Even in a Certain Cemetery
We’ve told you once (see last month’s post) and we’re telling you twice, Garlic Town USA is coming to town on Saturday, September 4, at the outset of Labor Day Weekend.
Last year Bennington rebranded its popular Southern Vermont Garlic and Herb Festival as the aspirational “Garlic Town USA.” The colorful retro logo shows a head of garlic shining like a sun from the southern portion of a cut-out of Vermont.
Vendors and festival-goers come from a wider region, but if you’re looking for Vermont spirits, for example, you’ll be able to check out bottles from eight different Green Mountain State distilleries. Among garlic growers, Grá Den Talún Farm from nearby White Creek, New York, will be offering some fifty different varieties for sale, including some in the category of “Wild and Unclassified Garlics,” garlics with names like Psekem River and Ferganskij. This is garlic to die (and go to heaven) for. In the meantime, regular consumption of the aromatic and medicinally potent bulbs may well prolong your life.
Due to Covid, the Garlic Festival was relocated to downtown last year, and that’s where it will be this year too. It’s a well-organized event, with more than 100 food, drink, and craft vendors grouped into three “cloves” in the downtown area. There’ll be a variety of food-truck treats, sidewalk sales from local merchants, live bands, and drink specials from local restaurants, too, plus activities for kids and families.
Everything takes place within a walkable one-mile area, with parking shuttles and tractor rides available throughout the day. All-access tickets may be purchased in advance or at the door: adults $12, kids under 12 $5, and family passes (unlimited kids!), $30. A list of vendors and information on tickets and parking is available at Southwestern Vermont Chamber of Commerce.
Bennington Food Truck Festival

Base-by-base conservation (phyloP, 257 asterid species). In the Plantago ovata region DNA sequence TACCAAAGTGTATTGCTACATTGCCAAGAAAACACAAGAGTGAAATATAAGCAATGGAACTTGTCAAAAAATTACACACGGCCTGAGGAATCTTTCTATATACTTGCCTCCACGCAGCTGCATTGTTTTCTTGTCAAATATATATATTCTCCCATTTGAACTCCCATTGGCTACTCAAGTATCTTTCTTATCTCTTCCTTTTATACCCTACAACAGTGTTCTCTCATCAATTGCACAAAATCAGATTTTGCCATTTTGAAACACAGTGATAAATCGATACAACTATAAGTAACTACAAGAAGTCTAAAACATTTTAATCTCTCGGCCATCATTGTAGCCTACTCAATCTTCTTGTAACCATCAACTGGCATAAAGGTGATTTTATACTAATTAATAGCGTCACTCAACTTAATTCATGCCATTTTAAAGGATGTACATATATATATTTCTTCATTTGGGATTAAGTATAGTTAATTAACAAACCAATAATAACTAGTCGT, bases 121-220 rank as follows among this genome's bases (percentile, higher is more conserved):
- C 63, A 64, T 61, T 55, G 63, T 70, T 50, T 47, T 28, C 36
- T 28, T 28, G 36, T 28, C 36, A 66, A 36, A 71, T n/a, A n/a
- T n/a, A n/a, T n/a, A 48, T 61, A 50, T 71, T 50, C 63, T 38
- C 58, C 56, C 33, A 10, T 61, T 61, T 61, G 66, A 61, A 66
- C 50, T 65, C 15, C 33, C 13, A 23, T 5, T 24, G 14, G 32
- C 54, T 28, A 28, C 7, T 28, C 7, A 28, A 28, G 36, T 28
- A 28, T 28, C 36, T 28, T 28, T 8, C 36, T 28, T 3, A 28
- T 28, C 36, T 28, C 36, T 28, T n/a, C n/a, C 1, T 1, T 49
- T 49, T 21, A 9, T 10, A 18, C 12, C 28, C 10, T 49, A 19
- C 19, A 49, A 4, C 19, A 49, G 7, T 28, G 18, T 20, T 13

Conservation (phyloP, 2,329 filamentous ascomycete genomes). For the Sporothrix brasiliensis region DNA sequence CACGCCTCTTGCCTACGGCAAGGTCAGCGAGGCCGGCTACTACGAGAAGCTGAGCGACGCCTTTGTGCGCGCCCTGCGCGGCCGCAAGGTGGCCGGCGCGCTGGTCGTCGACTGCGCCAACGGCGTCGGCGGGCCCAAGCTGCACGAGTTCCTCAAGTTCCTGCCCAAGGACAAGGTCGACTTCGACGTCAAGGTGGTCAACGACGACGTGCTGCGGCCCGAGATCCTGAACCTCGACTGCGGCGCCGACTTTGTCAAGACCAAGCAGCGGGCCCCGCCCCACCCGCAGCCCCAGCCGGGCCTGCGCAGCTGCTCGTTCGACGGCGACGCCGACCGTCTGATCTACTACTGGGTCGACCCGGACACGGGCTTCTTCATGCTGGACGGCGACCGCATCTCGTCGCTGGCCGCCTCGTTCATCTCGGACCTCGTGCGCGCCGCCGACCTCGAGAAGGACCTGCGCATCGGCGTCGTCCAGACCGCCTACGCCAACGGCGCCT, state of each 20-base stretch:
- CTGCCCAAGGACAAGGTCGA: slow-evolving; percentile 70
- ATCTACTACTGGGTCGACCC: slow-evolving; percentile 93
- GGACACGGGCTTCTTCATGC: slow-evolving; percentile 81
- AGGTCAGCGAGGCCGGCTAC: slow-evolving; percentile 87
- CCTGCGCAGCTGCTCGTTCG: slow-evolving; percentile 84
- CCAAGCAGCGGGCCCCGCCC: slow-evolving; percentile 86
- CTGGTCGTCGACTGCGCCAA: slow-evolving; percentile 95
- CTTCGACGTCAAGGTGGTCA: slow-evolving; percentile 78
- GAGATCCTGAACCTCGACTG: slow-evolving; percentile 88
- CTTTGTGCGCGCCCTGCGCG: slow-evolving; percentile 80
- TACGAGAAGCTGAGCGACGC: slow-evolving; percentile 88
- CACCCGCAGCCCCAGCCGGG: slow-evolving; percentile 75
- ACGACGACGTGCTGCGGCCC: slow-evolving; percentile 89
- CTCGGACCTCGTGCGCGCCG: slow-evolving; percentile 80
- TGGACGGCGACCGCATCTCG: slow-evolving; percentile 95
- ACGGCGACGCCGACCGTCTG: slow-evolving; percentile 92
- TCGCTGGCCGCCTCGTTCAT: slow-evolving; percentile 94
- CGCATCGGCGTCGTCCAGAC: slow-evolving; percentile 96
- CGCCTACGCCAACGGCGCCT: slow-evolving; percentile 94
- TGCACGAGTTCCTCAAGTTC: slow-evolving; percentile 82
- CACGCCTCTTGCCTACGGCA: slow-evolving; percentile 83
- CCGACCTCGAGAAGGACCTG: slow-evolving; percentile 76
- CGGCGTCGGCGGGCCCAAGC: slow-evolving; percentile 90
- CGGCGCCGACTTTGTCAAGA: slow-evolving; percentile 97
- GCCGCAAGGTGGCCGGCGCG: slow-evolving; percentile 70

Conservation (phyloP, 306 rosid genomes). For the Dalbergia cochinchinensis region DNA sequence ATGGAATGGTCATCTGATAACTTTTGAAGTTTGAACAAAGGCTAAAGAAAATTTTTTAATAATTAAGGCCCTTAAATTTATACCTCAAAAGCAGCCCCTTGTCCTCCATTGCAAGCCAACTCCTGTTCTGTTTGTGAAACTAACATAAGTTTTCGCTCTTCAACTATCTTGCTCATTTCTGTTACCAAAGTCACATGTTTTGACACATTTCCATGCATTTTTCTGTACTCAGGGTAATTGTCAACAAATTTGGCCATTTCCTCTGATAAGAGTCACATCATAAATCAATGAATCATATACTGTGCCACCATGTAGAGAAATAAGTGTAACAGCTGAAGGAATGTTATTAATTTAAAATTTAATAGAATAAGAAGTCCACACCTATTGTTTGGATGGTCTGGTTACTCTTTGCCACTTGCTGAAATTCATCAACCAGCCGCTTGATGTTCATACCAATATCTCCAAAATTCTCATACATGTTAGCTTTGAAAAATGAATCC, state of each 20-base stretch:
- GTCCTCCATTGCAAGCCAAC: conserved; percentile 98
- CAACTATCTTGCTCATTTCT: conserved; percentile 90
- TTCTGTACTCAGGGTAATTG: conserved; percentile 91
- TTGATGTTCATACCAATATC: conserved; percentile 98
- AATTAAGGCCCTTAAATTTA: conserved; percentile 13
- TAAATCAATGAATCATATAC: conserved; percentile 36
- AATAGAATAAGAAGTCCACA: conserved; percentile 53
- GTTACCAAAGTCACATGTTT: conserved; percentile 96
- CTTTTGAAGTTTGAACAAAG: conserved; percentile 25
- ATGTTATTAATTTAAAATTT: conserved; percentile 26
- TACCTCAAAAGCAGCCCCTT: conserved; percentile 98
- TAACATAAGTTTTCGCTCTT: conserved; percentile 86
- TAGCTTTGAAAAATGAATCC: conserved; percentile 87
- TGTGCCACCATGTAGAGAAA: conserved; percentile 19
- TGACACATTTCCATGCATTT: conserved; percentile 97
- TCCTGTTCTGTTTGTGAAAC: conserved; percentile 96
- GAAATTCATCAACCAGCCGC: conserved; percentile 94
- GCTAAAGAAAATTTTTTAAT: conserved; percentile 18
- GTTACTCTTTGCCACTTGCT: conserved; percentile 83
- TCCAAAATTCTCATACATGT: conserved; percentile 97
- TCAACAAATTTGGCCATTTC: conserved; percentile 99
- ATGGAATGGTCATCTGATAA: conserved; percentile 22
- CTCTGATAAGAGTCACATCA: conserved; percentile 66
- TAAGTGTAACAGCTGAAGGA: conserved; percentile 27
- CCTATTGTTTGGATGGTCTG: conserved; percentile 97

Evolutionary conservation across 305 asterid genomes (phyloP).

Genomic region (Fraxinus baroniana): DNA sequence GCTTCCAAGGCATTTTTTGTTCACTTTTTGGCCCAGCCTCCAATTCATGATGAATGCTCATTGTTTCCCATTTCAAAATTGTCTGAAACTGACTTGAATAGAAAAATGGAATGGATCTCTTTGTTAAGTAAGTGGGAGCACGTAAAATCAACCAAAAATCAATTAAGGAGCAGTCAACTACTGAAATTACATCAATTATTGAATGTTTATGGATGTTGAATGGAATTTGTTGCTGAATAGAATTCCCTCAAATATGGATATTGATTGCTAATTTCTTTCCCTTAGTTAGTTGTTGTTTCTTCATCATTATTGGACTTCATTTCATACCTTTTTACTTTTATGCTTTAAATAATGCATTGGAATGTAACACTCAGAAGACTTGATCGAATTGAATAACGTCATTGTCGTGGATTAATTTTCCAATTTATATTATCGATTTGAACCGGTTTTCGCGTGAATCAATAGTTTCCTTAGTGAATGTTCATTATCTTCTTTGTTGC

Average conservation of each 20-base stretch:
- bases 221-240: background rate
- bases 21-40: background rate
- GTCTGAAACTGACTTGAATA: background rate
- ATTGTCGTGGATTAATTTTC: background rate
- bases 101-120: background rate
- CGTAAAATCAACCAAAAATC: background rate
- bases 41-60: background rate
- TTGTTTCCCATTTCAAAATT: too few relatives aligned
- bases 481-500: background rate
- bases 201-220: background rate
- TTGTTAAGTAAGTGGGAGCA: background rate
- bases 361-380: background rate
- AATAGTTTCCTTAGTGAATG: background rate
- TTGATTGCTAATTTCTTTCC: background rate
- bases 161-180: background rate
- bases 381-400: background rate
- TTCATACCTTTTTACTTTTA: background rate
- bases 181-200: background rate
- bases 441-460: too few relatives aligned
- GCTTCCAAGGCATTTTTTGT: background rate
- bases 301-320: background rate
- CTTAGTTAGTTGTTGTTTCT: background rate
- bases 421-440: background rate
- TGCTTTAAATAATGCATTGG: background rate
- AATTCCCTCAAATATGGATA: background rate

Why not time a visit to Bennington to coincide with the 3rd annual Food Truck Festival on Saturday, September 18, 11 a.m. to 6 p.m.? Entry is free. Food trucks and vendors from Vermont and beyond will be serving up a wide variety of dishes and showing off their culinary skills.
The organizers promise Thai and Jamaican treats, comfort foods, BBQ, signature sandwiches, maple items, international fare, wings, smoothies, slushies, and more. Local musicians will keep it lively.
Stone Skipping Festival
You could get that food truck sandwich wrapped and enjoy it over at Lake Paran in North Bennington while you watch champion stone skippers compete from noon to 4 p.m. on September 18 in what organizers bill as the only stone-skipping festival in New England put on by Paran Recreations.
It’s become a popular annual happening. The skippers are amazingly good, the water is usually as smooth as glass, and the setting couldn’t be more scenic. Want to compete yourself? There’s no entry fee. Just purchase a bucket of stones for five bucks. Kids can compete in their own age brackets, too. Plus, there’s beer and food trucks. Unique.
Live Theater for All
Two unusual theatrical presentations also highlight the September calendar. Bennington’s own equity company, the Oldcastle Theatre, is staging Jeffrey Hatcher’s “The Turn of the Screw” September 3-12 at its downtown location. This two-person play is an acclaimed adaptation of Henry James’s’ haunting story of the same name.
In his preface to the story, James wrote, “Only make the reader’s general vision of evil intense enough, and his own experience, imagination, sympathy, and horror will supply him quite sufficiently with all the particulars.”
Be forewarned: these actors (Rebecca Mozzo and Oliver Wadsworth) know how to stimulate the imagination. Jillian Armanante directs.
Speaking of the dead, you may or may not be aware that reviving the departed at the site of their burial, in the form of costumed actors standing in for the deceased, is a thing.
Bennington is about to join a growing list of communities that have ventured into this realm of popular drama. The Bennington Centre Cemetery, next to Old Bennington’s Old First Church, is the oldest and one of the most interesting graveyards in Vermont, and a dozen of its denizens, including Robert and Elinor Frost, will speak about their lives to successive small groups in “Voices from the Grave,” beginning at 10 a.m. on September 25 and October 2.
The production, directed by Ingrid Magdaleyne, is the fruit of a collaboration between actors from the Bennington Community Theater and researchers and writers from the Bennington Historical Society (full disclosure, I’m one of them), as well as local costume designers and makers.
You’ll hear “directly” from a diverse and fascinating group of men and women who lived from the 18th to the 20th century and are buried only a few feet in front of you.
Writer Phil Holland of Pownal pens a monthly blog post for the Town of Bennington.
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